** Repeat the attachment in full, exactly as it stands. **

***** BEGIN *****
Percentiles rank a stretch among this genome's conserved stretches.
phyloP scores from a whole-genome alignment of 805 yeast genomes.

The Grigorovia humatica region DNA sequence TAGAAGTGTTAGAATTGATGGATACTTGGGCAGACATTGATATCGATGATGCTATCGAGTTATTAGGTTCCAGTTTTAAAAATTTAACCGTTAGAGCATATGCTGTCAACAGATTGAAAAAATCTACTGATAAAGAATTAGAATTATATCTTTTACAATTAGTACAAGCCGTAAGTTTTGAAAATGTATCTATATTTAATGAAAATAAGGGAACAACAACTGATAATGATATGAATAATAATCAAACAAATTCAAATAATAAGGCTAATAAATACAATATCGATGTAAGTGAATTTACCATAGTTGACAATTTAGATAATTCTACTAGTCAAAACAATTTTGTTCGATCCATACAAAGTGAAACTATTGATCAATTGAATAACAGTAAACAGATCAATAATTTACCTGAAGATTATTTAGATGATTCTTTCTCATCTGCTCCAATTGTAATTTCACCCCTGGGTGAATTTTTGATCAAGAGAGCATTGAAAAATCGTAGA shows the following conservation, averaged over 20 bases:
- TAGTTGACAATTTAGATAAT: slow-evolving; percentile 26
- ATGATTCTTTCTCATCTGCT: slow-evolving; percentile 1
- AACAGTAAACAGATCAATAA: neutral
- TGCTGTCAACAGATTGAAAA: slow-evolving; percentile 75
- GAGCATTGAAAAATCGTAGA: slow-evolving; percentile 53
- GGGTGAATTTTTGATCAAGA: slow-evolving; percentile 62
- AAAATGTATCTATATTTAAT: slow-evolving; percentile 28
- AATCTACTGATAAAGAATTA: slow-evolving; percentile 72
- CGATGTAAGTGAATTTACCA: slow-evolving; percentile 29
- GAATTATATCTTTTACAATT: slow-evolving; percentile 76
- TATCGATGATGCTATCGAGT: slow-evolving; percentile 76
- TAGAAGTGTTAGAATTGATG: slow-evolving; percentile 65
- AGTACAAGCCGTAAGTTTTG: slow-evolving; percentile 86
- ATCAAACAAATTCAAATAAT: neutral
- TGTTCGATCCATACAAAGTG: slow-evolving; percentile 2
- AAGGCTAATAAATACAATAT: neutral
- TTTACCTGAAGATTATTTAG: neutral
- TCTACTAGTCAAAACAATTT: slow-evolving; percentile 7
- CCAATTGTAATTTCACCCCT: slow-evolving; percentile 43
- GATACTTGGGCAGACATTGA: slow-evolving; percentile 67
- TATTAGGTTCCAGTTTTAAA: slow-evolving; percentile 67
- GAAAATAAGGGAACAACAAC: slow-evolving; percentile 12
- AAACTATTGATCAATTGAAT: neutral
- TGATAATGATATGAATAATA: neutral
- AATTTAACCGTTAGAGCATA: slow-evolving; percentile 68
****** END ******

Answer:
Percentiles rank a stretch among this genome's conserved stretches.
phyloP scores from a whole-genome alignment of 805 yeast genomes.

The Grigorovia humatica region DNA sequence TAGAAGTGTTAGAATTGATGGATACTTGGGCAGACATTGATATCGATGATGCTATCGAGTTATTAGGTTCCAGTTTTAAAAATTTAACCGTTAGAGCATATGCTGTCAACAGATTGAAAAAATCTACTGATAAAGAATTAGAATTATATCTTTTACAATTAGTACAAGCCGTAAGTTTTGAAAATGTATCTATATTTAATGAAAATAAGGGAACAACAACTGATAATGATATGAATAATAATCAAACAAATTCAAATAATAAGGCTAATAAATACAATATCGATGTAAGTGAATTTACCATAGTTGACAATTTAGATAATTCTACTAGTCAAAACAATTTTGTTCGATCCATACAAAGTGAAACTATTGATCAATTGAATAACAGTAAACAGATCAATAATTTACCTGAAGATTATTTAGATGATTCTTTCTCATCTGCTCCAATTGTAATTTCACCCCTGGGTGAATTTTTGATCAAGAGAGCATTGAAAAATCGTAGA shows the following conservation, averaged over 20 bases:
- TAGTTGACAATTTAGATAAT: slow-evolving; percentile 26
- ATGATTCTTTCTCATCTGCT: slow-evolving; percentile 1
- AACAGTAAACAGATCAATAA: neutral
- TGCTGTCAACAGATTGAAAA: slow-evolving; percentile 75
- GAGCATTGAAAAATCGTAGA: slow-evolving; percentile 53
- GGGTGAATTTTTGATCAAGA: slow-evolving; percentile 62
- AAAATGTATCTATATTTAAT: slow-evolving; percentile 28
- AATCTACTGATAAAGAATTA: slow-evolving; percentile 72
- CGATGTAAGTGAATTTACCA: slow-evolving; percentile 29
- GAATTATATCTTTTACAATT: slow-evolving; percentile 76
- TATCGATGATGCTATCGAGT: slow-evolving; percentile 76
- TAGAAGTGTTAGAATTGATG: slow-evolving; percentile 65
- AGTACAAGCCGTAAGTTTTG: slow-evolving; percentile 86
- ATCAAACAAATTCAAATAAT: neutral
- TGTTCGATCCATACAAAGTG: slow-evolving; percentile 2
- AAGGCTAATAAATACAATAT: neutral
- TTTACCTGAAGATTATTTAG: neutral
- TCTACTAGTCAAAACAATTT: slow-evolving; percentile 7
- CCAATTGTAATTTCACCCCT: slow-evolving; percentile 43
- GATACTTGGGCAGACATTGA: slow-evolving; percentile 67
- TATTAGGTTCCAGTTTTAAA: slow-evolving; percentile 67
- GAAAATAAGGGAACAACAAC: slow-evolving; percentile 12
- AAACTATTGATCAATTGAAT: neutral
- TGATAATGATATGAATAATA: neutral
- AATTTAACCGTTAGAGCATA: slow-evolving; percentile 68